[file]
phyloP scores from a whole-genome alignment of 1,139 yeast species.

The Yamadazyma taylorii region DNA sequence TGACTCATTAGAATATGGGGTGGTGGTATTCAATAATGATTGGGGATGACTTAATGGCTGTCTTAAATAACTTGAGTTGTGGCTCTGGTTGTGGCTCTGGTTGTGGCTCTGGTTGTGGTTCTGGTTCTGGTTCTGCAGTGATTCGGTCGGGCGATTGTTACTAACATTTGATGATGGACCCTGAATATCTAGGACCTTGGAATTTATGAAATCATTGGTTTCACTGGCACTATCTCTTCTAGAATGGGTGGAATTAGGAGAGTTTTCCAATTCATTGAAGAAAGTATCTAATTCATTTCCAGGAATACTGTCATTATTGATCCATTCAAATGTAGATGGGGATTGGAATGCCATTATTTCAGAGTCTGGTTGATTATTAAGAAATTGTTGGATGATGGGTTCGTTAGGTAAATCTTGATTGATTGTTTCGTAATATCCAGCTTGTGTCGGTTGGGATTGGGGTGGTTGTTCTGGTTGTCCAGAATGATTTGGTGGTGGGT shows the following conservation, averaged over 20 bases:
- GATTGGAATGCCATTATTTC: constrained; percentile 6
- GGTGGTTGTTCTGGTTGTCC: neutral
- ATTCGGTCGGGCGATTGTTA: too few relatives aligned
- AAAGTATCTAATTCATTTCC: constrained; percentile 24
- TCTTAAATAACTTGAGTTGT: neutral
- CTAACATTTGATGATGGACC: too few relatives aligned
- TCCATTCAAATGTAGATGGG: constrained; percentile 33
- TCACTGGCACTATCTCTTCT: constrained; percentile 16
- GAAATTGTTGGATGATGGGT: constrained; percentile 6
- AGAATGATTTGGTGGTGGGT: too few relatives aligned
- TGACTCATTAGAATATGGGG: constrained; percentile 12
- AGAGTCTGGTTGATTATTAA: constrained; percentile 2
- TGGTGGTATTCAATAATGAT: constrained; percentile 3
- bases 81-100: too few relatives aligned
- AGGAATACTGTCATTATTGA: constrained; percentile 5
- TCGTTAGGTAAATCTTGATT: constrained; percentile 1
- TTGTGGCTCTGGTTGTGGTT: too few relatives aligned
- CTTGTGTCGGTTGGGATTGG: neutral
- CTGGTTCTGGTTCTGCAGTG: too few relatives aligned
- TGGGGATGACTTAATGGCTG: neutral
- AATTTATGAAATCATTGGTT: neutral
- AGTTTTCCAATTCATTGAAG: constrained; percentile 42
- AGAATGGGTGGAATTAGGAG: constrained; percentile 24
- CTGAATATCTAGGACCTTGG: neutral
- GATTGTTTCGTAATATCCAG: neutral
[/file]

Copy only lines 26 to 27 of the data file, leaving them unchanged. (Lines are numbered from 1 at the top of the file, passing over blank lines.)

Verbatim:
- CTGAATATCTAGGACCTTGG: neutral
- GATTGTTTCGTAATATCCAG: neutral